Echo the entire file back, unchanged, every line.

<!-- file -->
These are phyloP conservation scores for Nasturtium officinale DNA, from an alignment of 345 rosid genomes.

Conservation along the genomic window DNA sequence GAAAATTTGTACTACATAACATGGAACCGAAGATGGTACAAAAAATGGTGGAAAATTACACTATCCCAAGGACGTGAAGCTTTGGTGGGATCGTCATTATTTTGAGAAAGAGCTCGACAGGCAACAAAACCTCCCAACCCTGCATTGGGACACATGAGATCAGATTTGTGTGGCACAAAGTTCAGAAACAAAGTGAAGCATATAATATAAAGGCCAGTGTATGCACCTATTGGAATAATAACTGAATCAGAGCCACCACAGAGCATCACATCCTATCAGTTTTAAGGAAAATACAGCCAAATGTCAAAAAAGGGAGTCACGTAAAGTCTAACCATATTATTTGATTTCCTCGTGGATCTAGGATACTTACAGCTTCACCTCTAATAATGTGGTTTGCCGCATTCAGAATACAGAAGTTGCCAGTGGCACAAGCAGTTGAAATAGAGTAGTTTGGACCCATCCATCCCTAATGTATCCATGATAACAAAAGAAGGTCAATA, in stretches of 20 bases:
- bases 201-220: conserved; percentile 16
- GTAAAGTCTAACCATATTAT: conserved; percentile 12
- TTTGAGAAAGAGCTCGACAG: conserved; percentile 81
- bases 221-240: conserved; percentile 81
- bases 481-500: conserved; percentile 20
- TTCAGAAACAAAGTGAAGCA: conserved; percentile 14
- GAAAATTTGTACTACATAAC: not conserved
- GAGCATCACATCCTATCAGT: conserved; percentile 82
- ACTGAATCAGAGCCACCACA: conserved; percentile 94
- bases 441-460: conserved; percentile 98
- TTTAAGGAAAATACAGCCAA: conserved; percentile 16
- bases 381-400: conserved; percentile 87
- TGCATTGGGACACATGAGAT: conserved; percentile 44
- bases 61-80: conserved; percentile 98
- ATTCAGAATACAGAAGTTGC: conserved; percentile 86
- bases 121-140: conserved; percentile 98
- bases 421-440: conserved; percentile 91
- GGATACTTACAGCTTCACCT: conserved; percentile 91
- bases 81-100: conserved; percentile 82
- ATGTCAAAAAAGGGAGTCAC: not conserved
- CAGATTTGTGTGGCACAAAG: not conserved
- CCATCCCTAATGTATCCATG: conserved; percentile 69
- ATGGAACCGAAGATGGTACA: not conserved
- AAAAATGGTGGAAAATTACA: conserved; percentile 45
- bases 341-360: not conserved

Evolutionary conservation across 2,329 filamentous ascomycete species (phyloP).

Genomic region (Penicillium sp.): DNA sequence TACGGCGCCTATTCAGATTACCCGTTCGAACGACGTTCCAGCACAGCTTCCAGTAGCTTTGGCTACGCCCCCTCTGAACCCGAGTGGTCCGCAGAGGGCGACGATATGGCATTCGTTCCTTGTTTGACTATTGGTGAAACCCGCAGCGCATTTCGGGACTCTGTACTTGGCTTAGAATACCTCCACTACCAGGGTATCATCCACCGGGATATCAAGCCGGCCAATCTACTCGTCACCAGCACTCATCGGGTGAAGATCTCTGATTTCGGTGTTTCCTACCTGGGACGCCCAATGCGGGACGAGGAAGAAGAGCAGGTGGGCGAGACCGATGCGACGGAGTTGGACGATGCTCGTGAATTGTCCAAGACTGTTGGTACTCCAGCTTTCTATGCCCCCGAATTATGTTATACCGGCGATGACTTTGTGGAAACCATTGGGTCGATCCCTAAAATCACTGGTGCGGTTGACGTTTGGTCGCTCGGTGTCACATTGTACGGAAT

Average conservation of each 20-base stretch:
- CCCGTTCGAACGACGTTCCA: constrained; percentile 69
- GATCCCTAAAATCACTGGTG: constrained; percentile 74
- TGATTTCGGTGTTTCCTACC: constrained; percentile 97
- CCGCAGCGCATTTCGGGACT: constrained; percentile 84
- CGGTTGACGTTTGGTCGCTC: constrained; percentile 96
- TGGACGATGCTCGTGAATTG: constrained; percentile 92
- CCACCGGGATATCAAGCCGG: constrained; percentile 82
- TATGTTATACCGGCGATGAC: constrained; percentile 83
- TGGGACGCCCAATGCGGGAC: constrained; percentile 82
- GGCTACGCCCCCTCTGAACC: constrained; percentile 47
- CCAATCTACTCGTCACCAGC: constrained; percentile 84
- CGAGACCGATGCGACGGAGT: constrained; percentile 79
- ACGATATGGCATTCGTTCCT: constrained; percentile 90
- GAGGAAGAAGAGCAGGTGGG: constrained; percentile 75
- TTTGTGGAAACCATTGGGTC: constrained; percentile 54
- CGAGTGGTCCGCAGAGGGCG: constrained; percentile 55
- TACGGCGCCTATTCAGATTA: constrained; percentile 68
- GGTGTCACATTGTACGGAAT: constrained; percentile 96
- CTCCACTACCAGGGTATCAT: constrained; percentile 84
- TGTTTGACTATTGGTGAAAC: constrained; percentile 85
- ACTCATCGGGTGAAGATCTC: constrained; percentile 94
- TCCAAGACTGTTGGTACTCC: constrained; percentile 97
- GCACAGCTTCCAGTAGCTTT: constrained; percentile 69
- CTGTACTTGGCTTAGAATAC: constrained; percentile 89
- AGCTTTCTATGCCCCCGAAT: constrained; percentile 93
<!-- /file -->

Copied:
These are phyloP conservation scores for Nasturtium officinale DNA, from an alignment of 345 rosid genomes.

Conservation along the genomic window DNA sequence GAAAATTTGTACTACATAACATGGAACCGAAGATGGTACAAAAAATGGTGGAAAATTACACTATCCCAAGGACGTGAAGCTTTGGTGGGATCGTCATTATTTTGAGAAAGAGCTCGACAGGCAACAAAACCTCCCAACCCTGCATTGGGACACATGAGATCAGATTTGTGTGGCACAAAGTTCAGAAACAAAGTGAAGCATATAATATAAAGGCCAGTGTATGCACCTATTGGAATAATAACTGAATCAGAGCCACCACAGAGCATCACATCCTATCAGTTTTAAGGAAAATACAGCCAAATGTCAAAAAAGGGAGTCACGTAAAGTCTAACCATATTATTTGATTTCCTCGTGGATCTAGGATACTTACAGCTTCACCTCTAATAATGTGGTTTGCCGCATTCAGAATACAGAAGTTGCCAGTGGCACAAGCAGTTGAAATAGAGTAGTTTGGACCCATCCATCCCTAATGTATCCATGATAACAAAAGAAGGTCAATA, in stretches of 20 bases:
- bases 201-220: conserved; percentile 16
- GTAAAGTCTAACCATATTAT: conserved; percentile 12
- TTTGAGAAAGAGCTCGACAG: conserved; percentile 81
- bases 221-240: conserved; percentile 81
- bases 481-500: conserved; percentile 20
- TTCAGAAACAAAGTGAAGCA: conserved; percentile 14
- GAAAATTTGTACTACATAAC: not conserved
- GAGCATCACATCCTATCAGT: conserved; percentile 82
- ACTGAATCAGAGCCACCACA: conserved; percentile 94
- bases 441-460: conserved; percentile 98
- TTTAAGGAAAATACAGCCAA: conserved; percentile 16
- bases 381-400: conserved; percentile 87
- TGCATTGGGACACATGAGAT: conserved; percentile 44
- bases 61-80: conserved; percentile 98
- ATTCAGAATACAGAAGTTGC: conserved; percentile 86
- bases 121-140: conserved; percentile 98
- bases 421-440: conserved; percentile 91
- GGATACTTACAGCTTCACCT: conserved; percentile 91
- bases 81-100: conserved; percentile 82
- ATGTCAAAAAAGGGAGTCAC: not conserved
- CAGATTTGTGTGGCACAAAG: not conserved
- CCATCCCTAATGTATCCATG: conserved; percentile 69
- ATGGAACCGAAGATGGTACA: not conserved
- AAAAATGGTGGAAAATTACA: conserved; percentile 45
- bases 341-360: not conserved

Evolutionary conservation across 2,329 filamentous ascomycete species (phyloP).

Genomic region (Penicillium sp.): DNA sequence TACGGCGCCTATTCAGATTACCCGTTCGAACGACGTTCCAGCACAGCTTCCAGTAGCTTTGGCTACGCCCCCTCTGAACCCGAGTGGTCCGCAGAGGGCGACGATATGGCATTCGTTCCTTGTTTGACTATTGGTGAAACCCGCAGCGCATTTCGGGACTCTGTACTTGGCTTAGAATACCTCCACTACCAGGGTATCATCCACCGGGATATCAAGCCGGCCAATCTACTCGTCACCAGCACTCATCGGGTGAAGATCTCTGATTTCGGTGTTTCCTACCTGGGACGCCCAATGCGGGACGAGGAAGAAGAGCAGGTGGGCGAGACCGATGCGACGGAGTTGGACGATGCTCGTGAATTGTCCAAGACTGTTGGTACTCCAGCTTTCTATGCCCCCGAATTATGTTATACCGGCGATGACTTTGTGGAAACCATTGGGTCGATCCCTAAAATCACTGGTGCGGTTGACGTTTGGTCGCTCGGTGTCACATTGTACGGAAT

Average conservation of each 20-base stretch:
- CCCGTTCGAACGACGTTCCA: constrained; percentile 69
- GATCCCTAAAATCACTGGTG: constrained; percentile 74
- TGATTTCGGTGTTTCCTACC: constrained; percentile 97
- CCGCAGCGCATTTCGGGACT: constrained; percentile 84
- CGGTTGACGTTTGGTCGCTC: constrained; percentile 96
- TGGACGATGCTCGTGAATTG: constrained; percentile 92
- CCACCGGGATATCAAGCCGG: constrained; percentile 82
- TATGTTATACCGGCGATGAC: constrained; percentile 83
- TGGGACGCCCAATGCGGGAC: constrained; percentile 82
- GGCTACGCCCCCTCTGAACC: constrained; percentile 47
- CCAATCTACTCGTCACCAGC: constrained; percentile 84
- CGAGACCGATGCGACGGAGT: constrained; percentile 79
- ACGATATGGCATTCGTTCCT: constrained; percentile 90
- GAGGAAGAAGAGCAGGTGGG: constrained; percentile 75
- TTTGTGGAAACCATTGGGTC: constrained; percentile 54
- CGAGTGGTCCGCAGAGGGCG: constrained; percentile 55
- TACGGCGCCTATTCAGATTA: constrained; percentile 68
- GGTGTCACATTGTACGGAAT: constrained; percentile 96
- CTCCACTACCAGGGTATCAT: constrained; percentile 84
- TGTTTGACTATTGGTGAAAC: constrained; percentile 85
- ACTCATCGGGTGAAGATCTC: constrained; percentile 94
- TCCAAGACTGTTGGTACTCC: constrained; percentile 97
- GCACAGCTTCCAGTAGCTTT: constrained; percentile 69
- CTGTACTTGGCTTAGAATAC: constrained; percentile 89
- AGCTTTCTATGCCCCCGAAT: constrained; percentile 93